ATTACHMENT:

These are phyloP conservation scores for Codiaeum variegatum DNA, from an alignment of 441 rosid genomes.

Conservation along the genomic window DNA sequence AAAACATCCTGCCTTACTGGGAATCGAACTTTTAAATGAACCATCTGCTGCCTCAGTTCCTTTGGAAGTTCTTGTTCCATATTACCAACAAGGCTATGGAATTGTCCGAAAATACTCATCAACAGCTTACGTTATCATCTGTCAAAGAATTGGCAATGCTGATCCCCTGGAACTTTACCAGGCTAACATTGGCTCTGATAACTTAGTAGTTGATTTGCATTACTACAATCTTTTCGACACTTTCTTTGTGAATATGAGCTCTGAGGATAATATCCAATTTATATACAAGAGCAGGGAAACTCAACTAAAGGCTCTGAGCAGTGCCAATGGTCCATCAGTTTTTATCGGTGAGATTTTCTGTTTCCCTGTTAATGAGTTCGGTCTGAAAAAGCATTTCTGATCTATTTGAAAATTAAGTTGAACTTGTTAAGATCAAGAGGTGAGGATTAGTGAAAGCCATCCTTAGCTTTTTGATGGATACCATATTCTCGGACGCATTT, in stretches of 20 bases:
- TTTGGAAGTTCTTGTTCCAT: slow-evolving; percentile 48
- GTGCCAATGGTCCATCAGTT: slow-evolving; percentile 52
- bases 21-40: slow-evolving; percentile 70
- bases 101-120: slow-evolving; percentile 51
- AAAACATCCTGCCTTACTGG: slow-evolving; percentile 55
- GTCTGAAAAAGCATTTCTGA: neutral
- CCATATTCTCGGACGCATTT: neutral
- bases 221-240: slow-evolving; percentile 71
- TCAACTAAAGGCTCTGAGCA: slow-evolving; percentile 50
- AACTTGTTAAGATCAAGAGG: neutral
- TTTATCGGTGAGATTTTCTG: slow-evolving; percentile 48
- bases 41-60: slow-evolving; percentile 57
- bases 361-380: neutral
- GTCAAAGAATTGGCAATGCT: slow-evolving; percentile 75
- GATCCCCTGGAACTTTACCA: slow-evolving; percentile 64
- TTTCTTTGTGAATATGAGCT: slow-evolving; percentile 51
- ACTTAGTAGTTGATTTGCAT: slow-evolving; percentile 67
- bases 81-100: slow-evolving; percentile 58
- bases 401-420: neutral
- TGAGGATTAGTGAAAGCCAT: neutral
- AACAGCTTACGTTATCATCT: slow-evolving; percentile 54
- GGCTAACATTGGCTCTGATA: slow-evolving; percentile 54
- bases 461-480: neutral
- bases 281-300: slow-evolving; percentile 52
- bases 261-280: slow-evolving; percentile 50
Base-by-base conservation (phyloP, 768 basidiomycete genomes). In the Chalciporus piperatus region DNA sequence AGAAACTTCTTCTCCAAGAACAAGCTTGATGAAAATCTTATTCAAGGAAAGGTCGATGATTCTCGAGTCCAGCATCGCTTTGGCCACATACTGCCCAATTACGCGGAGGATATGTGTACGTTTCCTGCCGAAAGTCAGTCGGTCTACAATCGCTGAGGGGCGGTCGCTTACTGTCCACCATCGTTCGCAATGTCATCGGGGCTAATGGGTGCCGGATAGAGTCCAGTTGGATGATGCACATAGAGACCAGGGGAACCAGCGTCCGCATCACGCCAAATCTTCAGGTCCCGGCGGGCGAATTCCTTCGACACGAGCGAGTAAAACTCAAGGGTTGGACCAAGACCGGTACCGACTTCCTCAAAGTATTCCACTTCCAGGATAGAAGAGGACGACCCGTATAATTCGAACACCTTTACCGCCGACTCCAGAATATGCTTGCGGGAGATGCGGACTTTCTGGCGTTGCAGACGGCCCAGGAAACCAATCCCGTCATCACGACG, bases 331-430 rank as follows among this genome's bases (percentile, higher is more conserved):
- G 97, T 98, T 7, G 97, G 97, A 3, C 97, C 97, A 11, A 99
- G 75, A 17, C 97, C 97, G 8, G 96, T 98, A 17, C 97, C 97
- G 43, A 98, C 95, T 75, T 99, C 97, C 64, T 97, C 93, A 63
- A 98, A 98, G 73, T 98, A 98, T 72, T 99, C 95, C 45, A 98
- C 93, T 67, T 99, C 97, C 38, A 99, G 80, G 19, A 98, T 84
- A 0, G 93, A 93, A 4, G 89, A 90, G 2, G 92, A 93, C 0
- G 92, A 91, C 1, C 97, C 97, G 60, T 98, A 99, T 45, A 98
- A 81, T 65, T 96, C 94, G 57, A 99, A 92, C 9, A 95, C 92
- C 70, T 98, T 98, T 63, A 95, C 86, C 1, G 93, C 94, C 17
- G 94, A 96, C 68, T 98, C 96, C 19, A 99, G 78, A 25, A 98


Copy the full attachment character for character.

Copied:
These are phyloP conservation scores for Codiaeum variegatum DNA, from an alignment of 441 rosid genomes.

Conservation along the genomic window DNA sequence AAAACATCCTGCCTTACTGGGAATCGAACTTTTAAATGAACCATCTGCTGCCTCAGTTCCTTTGGAAGTTCTTGTTCCATATTACCAACAAGGCTATGGAATTGTCCGAAAATACTCATCAACAGCTTACGTTATCATCTGTCAAAGAATTGGCAATGCTGATCCCCTGGAACTTTACCAGGCTAACATTGGCTCTGATAACTTAGTAGTTGATTTGCATTACTACAATCTTTTCGACACTTTCTTTGTGAATATGAGCTCTGAGGATAATATCCAATTTATATACAAGAGCAGGGAAACTCAACTAAAGGCTCTGAGCAGTGCCAATGGTCCATCAGTTTTTATCGGTGAGATTTTCTGTTTCCCTGTTAATGAGTTCGGTCTGAAAAAGCATTTCTGATCTATTTGAAAATTAAGTTGAACTTGTTAAGATCAAGAGGTGAGGATTAGTGAAAGCCATCCTTAGCTTTTTGATGGATACCATATTCTCGGACGCATTT, in stretches of 20 bases:
- TTTGGAAGTTCTTGTTCCAT: slow-evolving; percentile 48
- GTGCCAATGGTCCATCAGTT: slow-evolving; percentile 52
- bases 21-40: slow-evolving; percentile 70
- bases 101-120: slow-evolving; percentile 51
- AAAACATCCTGCCTTACTGG: slow-evolving; percentile 55
- GTCTGAAAAAGCATTTCTGA: neutral
- CCATATTCTCGGACGCATTT: neutral
- bases 221-240: slow-evolving; percentile 71
- TCAACTAAAGGCTCTGAGCA: slow-evolving; percentile 50
- AACTTGTTAAGATCAAGAGG: neutral
- TTTATCGGTGAGATTTTCTG: slow-evolving; percentile 48
- bases 41-60: slow-evolving; percentile 57
- bases 361-380: neutral
- GTCAAAGAATTGGCAATGCT: slow-evolving; percentile 75
- GATCCCCTGGAACTTTACCA: slow-evolving; percentile 64
- TTTCTTTGTGAATATGAGCT: slow-evolving; percentile 51
- ACTTAGTAGTTGATTTGCAT: slow-evolving; percentile 67
- bases 81-100: slow-evolving; percentile 58
- bases 401-420: neutral
- TGAGGATTAGTGAAAGCCAT: neutral
- AACAGCTTACGTTATCATCT: slow-evolving; percentile 54
- GGCTAACATTGGCTCTGATA: slow-evolving; percentile 54
- bases 461-480: neutral
- bases 281-300: slow-evolving; percentile 52
- bases 261-280: slow-evolving; percentile 50
Base-by-base conservation (phyloP, 768 basidiomycete genomes). In the Chalciporus piperatus region DNA sequence AGAAACTTCTTCTCCAAGAACAAGCTTGATGAAAATCTTATTCAAGGAAAGGTCGATGATTCTCGAGTCCAGCATCGCTTTGGCCACATACTGCCCAATTACGCGGAGGATATGTGTACGTTTCCTGCCGAAAGTCAGTCGGTCTACAATCGCTGAGGGGCGGTCGCTTACTGTCCACCATCGTTCGCAATGTCATCGGGGCTAATGGGTGCCGGATAGAGTCCAGTTGGATGATGCACATAGAGACCAGGGGAACCAGCGTCCGCATCACGCCAAATCTTCAGGTCCCGGCGGGCGAATTCCTTCGACACGAGCGAGTAAAACTCAAGGGTTGGACCAAGACCGGTACCGACTTCCTCAAAGTATTCCACTTCCAGGATAGAAGAGGACGACCCGTATAATTCGAACACCTTTACCGCCGACTCCAGAATATGCTTGCGGGAGATGCGGACTTTCTGGCGTTGCAGACGGCCCAGGAAACCAATCCCGTCATCACGACG, bases 331-430 rank as follows among this genome's bases (percentile, higher is more conserved):
- G 97, T 98, T 7, G 97, G 97, A 3, C 97, C 97, A 11, A 99
- G 75, A 17, C 97, C 97, G 8, G 96, T 98, A 17, C 97, C 97
- G 43, A 98, C 95, T 75, T 99, C 97, C 64, T 97, C 93, A 63
- A 98, A 98, G 73, T 98, A 98, T 72, T 99, C 95, C 45, A 98
- C 93, T 67, T 99, C 97, C 38, A 99, G 80, G 19, A 98, T 84
- A 0, G 93, A 93, A 4, G 89, A 90, G 2, G 92, A 93, C 0
- G 92, A 91, C 1, C 97, C 97, G 60, T 98, A 99, T 45, A 98
- A 81, T 65, T 96, C 94, G 57, A 99, A 92, C 9, A 95, C 92
- C 70, T 98, T 98, T 63, A 95, C 86, C 1, G 93, C 94, C 17
- G 94, A 96, C 68, T 98, C 96, C 19, A 99, G 78, A 25, A 98